Similarly, interviews can include hesitation and pauses. Take your time constructing what you’re saying – it’s more likely to emerge sounding articulate. If the interview is on the phone, having notes to refer to can increase your confidence and security. Another tactic is to imagine you’re having a casual conversation with an acquaintance, warmly filling them in about your book.
To be or not to be: consumed
In the early months, I lived and breathed my Amazon ranking, Goodreads reviews, and everything ‘book.’ It was necessary to a point, until it became unsustainable. My friends and family needed attention and to deal with a more balanced me. In addition, I lost touch with other aspects of myself that made me capable of writing, and felt distanced from the insight and calm required.
Meditation, exercise, reading, travel and introspection were all factors that returned me to equilibrium. My advice would be to remain mindful of whatever activities make you feel like yourself and keep them up.
Onwards and upwards
Publishing moves quickly. It’s important to consider your next project and forge ahead once the post-publication madness has ebbed. Then to go forward in a way that is measured and calm, implementing lessons learned and treating yourself with care.
Writing is a courageous act. The words we place on a page contain so much of our inner workings and experiences. To present them for approval or censure is a risk. Yet so many people lack a voice. To be read by a wider audience and to have the opportunity to express feelings and beliefs through narrative is a precious gift. I’m so grateful for it.
— Kate Murdoch
Kate Murdoch is the author of Stone Circle. She exhibited widely as a painter both in Australia and internationally before turning her hand to writing. In between writing historical fiction, she enjoys writing short stories and flash fiction.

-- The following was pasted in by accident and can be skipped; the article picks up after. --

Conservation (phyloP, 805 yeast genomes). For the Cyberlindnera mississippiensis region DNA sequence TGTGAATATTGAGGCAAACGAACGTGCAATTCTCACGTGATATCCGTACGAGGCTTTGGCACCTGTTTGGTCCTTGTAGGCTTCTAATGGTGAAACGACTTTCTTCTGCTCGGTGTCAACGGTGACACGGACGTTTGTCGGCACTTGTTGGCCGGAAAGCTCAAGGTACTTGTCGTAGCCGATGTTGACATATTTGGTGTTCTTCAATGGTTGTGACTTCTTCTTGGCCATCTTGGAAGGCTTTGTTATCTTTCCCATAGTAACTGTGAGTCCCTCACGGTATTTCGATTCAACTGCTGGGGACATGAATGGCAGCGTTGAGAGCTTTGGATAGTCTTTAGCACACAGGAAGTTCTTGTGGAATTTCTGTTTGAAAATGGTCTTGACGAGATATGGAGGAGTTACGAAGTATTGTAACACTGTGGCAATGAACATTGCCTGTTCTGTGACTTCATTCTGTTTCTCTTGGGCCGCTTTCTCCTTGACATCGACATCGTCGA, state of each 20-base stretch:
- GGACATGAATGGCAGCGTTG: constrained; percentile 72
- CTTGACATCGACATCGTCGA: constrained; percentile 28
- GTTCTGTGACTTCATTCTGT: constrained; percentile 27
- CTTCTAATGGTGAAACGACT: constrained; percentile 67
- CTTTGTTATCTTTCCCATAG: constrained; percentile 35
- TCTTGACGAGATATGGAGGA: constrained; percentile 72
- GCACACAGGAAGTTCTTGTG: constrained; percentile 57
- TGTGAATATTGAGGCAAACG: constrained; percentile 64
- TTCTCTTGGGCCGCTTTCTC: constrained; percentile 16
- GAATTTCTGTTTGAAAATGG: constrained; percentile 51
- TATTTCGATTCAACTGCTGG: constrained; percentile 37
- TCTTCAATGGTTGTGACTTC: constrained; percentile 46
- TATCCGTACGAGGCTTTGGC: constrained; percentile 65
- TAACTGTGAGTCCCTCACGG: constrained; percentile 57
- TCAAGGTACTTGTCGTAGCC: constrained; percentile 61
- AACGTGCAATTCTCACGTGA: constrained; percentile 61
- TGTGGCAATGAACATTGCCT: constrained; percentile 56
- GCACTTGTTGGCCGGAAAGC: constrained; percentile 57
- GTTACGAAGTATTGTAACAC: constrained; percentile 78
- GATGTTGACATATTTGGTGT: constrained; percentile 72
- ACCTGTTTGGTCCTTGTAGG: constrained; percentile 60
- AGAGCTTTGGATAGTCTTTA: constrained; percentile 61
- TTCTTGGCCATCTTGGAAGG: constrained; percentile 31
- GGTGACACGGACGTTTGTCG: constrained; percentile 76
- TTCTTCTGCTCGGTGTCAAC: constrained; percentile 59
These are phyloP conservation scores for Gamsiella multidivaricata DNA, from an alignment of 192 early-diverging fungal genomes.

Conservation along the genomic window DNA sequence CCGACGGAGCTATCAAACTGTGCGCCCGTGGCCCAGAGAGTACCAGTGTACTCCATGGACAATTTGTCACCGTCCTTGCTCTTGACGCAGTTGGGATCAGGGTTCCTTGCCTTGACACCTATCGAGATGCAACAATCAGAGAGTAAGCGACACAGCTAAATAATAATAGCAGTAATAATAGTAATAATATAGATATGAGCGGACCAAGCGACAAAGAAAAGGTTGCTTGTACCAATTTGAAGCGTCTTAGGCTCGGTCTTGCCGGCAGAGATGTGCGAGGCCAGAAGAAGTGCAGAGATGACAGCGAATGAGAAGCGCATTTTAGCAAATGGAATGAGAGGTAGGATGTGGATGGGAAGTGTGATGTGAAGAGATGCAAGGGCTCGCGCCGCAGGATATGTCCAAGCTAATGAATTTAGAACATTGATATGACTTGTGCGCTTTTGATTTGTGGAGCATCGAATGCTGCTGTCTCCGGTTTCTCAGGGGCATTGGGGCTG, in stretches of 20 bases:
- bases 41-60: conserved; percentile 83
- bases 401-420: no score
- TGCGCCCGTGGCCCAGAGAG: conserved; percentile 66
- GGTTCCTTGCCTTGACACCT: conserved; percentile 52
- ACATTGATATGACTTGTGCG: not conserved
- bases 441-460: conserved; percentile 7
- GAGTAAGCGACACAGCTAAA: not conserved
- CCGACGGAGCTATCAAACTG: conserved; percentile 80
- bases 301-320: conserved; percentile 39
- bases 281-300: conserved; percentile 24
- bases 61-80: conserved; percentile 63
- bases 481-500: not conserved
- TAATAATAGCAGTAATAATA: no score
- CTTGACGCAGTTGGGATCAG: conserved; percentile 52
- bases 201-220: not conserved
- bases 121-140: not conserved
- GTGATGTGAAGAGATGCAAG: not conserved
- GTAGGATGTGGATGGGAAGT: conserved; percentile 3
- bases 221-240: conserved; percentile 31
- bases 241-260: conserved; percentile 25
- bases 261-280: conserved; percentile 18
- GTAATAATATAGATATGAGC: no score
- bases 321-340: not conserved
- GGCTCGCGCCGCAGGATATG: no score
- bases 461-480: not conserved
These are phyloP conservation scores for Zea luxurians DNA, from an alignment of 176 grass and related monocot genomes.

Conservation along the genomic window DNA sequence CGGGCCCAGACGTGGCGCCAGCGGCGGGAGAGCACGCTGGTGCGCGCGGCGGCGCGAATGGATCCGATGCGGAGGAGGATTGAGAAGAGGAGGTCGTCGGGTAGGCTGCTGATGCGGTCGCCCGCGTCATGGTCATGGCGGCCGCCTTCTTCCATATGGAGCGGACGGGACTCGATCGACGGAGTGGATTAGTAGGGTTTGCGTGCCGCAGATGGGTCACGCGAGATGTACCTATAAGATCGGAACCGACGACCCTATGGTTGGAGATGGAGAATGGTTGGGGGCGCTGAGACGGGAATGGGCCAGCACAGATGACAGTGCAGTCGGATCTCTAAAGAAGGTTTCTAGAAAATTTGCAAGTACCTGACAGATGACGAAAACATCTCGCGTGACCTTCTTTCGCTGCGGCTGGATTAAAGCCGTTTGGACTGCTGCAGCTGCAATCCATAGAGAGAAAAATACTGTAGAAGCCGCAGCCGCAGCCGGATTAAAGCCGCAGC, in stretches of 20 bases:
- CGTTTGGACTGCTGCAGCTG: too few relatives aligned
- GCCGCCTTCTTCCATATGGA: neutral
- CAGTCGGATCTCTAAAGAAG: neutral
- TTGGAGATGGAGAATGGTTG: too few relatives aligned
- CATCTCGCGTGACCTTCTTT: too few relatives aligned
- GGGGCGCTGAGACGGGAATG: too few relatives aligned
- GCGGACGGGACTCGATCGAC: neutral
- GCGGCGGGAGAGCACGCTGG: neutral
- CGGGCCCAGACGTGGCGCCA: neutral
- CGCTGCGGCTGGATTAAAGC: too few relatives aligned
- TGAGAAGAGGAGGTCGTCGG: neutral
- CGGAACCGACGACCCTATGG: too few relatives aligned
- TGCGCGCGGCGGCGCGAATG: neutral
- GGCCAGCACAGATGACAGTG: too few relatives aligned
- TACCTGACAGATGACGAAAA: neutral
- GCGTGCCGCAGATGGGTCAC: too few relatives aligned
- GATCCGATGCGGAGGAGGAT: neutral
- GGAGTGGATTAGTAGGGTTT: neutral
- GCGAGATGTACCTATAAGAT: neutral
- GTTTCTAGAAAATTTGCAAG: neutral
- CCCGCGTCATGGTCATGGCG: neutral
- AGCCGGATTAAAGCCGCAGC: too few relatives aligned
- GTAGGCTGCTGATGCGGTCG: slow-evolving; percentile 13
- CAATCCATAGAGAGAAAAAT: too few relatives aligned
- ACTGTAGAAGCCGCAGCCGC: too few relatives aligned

Kate’s short-form fiction is regularly published in Australia, UK, US and Canada.
Stone Circle is a historical fantasy novel set in Renaissance Italy. It was released by Fireship Press December 1st, 2017.
Kate’s second novel, The Orange Grove, about the passions and intrigues of court mistresses in 18th century France, will be published by Regal House Publishing in 2019.
Stone Circle blurb:
Is the ability to read minds a blessing or a curse?
When Antonius’s father dies, he must work to support his family. He finds employment as a servant in the Palazzo Ducal, home of Conte Valperga. Sixteenth-century Pesaro is a society governed by status, and Antonius has limited opportunities. When a competition is announced, Antonius seizes his chance. The winner will be apprenticed to the town seer. Antonius shares first place with his employer’s son. The two men compete for their mentor’s approval. As their knowledge of magic and alchemy grows, so does the rivalry and animosity between them. When the love of a beautiful woman is at stake, Antonius must find a way to follow his heart and navigate his future.
Stone Circle can be purchased from the following sites, among others:
Angus & Robertson: https://www.angusrobertson.com.au/books/stone-circle-kate-murdoch/p/9781611793864
One thought on “From Private Artist to Public Author: A New Writer’s Guide to Handling Publicity – Guest Post by Kate Murdoch”
I enjoyed Stone Circle but I’m really looking forward to The Orange Grove. Very much my sort of historical fiction. A lovely piece to read here, thanks Kate and Nicole.